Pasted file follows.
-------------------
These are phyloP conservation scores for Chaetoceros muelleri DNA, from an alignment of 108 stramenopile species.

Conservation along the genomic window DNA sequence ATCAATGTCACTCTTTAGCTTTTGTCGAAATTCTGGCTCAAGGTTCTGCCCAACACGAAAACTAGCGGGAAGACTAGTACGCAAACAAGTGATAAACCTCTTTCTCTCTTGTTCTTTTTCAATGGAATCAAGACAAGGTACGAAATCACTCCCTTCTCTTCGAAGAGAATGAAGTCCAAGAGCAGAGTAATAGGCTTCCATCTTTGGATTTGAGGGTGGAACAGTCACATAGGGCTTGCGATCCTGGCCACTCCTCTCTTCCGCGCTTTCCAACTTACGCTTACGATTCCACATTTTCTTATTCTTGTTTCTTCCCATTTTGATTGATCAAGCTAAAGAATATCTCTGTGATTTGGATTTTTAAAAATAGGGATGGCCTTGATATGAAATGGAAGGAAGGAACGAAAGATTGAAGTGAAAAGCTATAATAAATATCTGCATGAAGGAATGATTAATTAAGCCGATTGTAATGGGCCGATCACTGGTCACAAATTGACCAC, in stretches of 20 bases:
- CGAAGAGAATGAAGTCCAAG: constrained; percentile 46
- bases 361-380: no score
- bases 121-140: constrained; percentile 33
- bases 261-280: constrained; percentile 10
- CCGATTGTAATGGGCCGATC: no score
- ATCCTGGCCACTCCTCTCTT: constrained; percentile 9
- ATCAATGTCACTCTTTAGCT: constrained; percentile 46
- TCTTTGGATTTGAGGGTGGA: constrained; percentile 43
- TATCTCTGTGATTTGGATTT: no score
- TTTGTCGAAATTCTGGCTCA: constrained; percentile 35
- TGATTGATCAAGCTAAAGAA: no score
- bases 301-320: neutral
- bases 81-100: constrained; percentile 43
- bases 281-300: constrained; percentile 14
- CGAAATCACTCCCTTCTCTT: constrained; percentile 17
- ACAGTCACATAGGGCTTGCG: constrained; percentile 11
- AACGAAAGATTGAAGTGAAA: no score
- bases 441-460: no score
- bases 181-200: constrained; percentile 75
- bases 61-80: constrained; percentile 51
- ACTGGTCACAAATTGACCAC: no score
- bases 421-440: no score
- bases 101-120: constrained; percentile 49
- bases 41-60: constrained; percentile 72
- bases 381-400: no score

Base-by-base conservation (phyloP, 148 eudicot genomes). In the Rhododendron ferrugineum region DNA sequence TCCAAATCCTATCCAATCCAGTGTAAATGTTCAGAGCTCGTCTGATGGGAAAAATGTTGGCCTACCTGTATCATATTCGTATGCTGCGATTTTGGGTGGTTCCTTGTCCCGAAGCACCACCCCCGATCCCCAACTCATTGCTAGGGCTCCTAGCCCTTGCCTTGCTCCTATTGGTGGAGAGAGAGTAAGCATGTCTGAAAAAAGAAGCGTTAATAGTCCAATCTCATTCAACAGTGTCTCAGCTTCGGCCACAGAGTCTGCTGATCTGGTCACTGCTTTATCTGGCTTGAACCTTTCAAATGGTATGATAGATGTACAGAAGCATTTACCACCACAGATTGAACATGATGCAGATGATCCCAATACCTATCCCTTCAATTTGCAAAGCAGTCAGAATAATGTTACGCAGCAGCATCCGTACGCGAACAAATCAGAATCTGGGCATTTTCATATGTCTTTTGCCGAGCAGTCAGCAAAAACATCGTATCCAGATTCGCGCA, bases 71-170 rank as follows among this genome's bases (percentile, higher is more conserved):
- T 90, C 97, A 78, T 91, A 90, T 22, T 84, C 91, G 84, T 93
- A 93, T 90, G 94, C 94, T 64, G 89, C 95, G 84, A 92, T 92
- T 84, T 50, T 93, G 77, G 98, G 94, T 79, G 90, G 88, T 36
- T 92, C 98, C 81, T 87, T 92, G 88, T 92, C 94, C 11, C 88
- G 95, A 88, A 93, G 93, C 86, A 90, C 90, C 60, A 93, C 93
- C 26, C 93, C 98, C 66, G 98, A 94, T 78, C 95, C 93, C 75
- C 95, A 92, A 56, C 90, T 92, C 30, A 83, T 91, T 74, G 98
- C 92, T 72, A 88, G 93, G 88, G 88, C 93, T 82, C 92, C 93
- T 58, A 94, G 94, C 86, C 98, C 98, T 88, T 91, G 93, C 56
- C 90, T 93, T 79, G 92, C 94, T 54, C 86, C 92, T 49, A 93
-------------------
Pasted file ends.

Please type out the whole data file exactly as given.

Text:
These are phyloP conservation scores for Chaetoceros muelleri DNA, from an alignment of 108 stramenopile species.

Conservation along the genomic window DNA sequence ATCAATGTCACTCTTTAGCTTTTGTCGAAATTCTGGCTCAAGGTTCTGCCCAACACGAAAACTAGCGGGAAGACTAGTACGCAAACAAGTGATAAACCTCTTTCTCTCTTGTTCTTTTTCAATGGAATCAAGACAAGGTACGAAATCACTCCCTTCTCTTCGAAGAGAATGAAGTCCAAGAGCAGAGTAATAGGCTTCCATCTTTGGATTTGAGGGTGGAACAGTCACATAGGGCTTGCGATCCTGGCCACTCCTCTCTTCCGCGCTTTCCAACTTACGCTTACGATTCCACATTTTCTTATTCTTGTTTCTTCCCATTTTGATTGATCAAGCTAAAGAATATCTCTGTGATTTGGATTTTTAAAAATAGGGATGGCCTTGATATGAAATGGAAGGAAGGAACGAAAGATTGAAGTGAAAAGCTATAATAAATATCTGCATGAAGGAATGATTAATTAAGCCGATTGTAATGGGCCGATCACTGGTCACAAATTGACCAC, in stretches of 20 bases:
- CGAAGAGAATGAAGTCCAAG: constrained; percentile 46
- bases 361-380: no score
- bases 121-140: constrained; percentile 33
- bases 261-280: constrained; percentile 10
- CCGATTGTAATGGGCCGATC: no score
- ATCCTGGCCACTCCTCTCTT: constrained; percentile 9
- ATCAATGTCACTCTTTAGCT: constrained; percentile 46
- TCTTTGGATTTGAGGGTGGA: constrained; percentile 43
- TATCTCTGTGATTTGGATTT: no score
- TTTGTCGAAATTCTGGCTCA: constrained; percentile 35
- TGATTGATCAAGCTAAAGAA: no score
- bases 301-320: neutral
- bases 81-100: constrained; percentile 43
- bases 281-300: constrained; percentile 14
- CGAAATCACTCCCTTCTCTT: constrained; percentile 17
- ACAGTCACATAGGGCTTGCG: constrained; percentile 11
- AACGAAAGATTGAAGTGAAA: no score
- bases 441-460: no score
- bases 181-200: constrained; percentile 75
- bases 61-80: constrained; percentile 51
- ACTGGTCACAAATTGACCAC: no score
- bases 421-440: no score
- bases 101-120: constrained; percentile 49
- bases 41-60: constrained; percentile 72
- bases 381-400: no score

Base-by-base conservation (phyloP, 148 eudicot genomes). In the Rhododendron ferrugineum region DNA sequence TCCAAATCCTATCCAATCCAGTGTAAATGTTCAGAGCTCGTCTGATGGGAAAAATGTTGGCCTACCTGTATCATATTCGTATGCTGCGATTTTGGGTGGTTCCTTGTCCCGAAGCACCACCCCCGATCCCCAACTCATTGCTAGGGCTCCTAGCCCTTGCCTTGCTCCTATTGGTGGAGAGAGAGTAAGCATGTCTGAAAAAAGAAGCGTTAATAGTCCAATCTCATTCAACAGTGTCTCAGCTTCGGCCACAGAGTCTGCTGATCTGGTCACTGCTTTATCTGGCTTGAACCTTTCAAATGGTATGATAGATGTACAGAAGCATTTACCACCACAGATTGAACATGATGCAGATGATCCCAATACCTATCCCTTCAATTTGCAAAGCAGTCAGAATAATGTTACGCAGCAGCATCCGTACGCGAACAAATCAGAATCTGGGCATTTTCATATGTCTTTTGCCGAGCAGTCAGCAAAAACATCGTATCCAGATTCGCGCA, bases 71-170 rank as follows among this genome's bases (percentile, higher is more conserved):
- T 90, C 97, A 78, T 91, A 90, T 22, T 84, C 91, G 84, T 93
- A 93, T 90, G 94, C 94, T 64, G 89, C 95, G 84, A 92, T 92
- T 84, T 50, T 93, G 77, G 98, G 94, T 79, G 90, G 88, T 36
- T 92, C 98, C 81, T 87, T 92, G 88, T 92, C 94, C 11, C 88
- G 95, A 88, A 93, G 93, C 86, A 90, C 90, C 60, A 93, C 93
- C 26, C 93, C 98, C 66, G 98, A 94, T 78, C 95, C 93, C 75
- C 95, A 92, A 56, C 90, T 92, C 30, A 83, T 91, T 74, G 98
- C 92, T 72, A 88, G 93, G 88, G 88, C 93, T 82, C 92, C 93
- T 58, A 94, G 94, C 86, C 98, C 98, T 88, T 91, G 93, C 56
- C 90, T 93, T 79, G 92, C 94, T 54, C 86, C 92, T 49, A 93